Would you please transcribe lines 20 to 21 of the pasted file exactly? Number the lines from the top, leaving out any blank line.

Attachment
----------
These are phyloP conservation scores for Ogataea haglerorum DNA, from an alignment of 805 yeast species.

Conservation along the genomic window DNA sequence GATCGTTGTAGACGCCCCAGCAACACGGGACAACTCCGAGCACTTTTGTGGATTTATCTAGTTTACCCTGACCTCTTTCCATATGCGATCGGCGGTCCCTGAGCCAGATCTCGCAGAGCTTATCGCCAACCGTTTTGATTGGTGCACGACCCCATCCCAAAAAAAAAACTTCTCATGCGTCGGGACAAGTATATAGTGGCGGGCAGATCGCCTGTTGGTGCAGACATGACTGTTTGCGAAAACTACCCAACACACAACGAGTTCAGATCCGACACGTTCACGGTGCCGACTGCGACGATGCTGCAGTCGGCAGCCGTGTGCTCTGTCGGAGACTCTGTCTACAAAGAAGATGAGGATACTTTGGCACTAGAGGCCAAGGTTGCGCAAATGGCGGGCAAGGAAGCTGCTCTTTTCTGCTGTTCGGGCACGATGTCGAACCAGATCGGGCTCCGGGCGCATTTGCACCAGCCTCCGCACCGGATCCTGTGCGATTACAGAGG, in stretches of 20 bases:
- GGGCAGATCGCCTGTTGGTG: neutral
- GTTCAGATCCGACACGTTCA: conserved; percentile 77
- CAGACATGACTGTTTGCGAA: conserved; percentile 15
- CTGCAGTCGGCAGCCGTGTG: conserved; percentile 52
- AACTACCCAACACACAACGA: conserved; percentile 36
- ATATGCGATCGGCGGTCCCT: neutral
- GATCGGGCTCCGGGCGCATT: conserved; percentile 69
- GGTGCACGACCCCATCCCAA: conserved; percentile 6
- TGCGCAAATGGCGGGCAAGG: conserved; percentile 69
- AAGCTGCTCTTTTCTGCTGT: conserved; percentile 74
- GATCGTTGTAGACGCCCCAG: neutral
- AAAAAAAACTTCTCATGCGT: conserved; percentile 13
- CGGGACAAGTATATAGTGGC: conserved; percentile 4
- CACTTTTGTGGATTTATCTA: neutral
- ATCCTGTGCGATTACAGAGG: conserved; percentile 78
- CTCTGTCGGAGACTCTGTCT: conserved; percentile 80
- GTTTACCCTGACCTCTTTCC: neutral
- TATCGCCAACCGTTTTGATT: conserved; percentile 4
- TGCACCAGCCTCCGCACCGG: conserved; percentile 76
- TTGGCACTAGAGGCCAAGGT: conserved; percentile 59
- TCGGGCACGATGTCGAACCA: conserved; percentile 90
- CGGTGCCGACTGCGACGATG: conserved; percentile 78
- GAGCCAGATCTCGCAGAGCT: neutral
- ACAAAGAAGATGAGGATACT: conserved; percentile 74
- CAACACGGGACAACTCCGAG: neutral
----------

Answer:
- TATCGCCAACCGTTTTGATT: conserved; percentile 4
- TGCACCAGCCTCCGCACCGG: conserved; percentile 76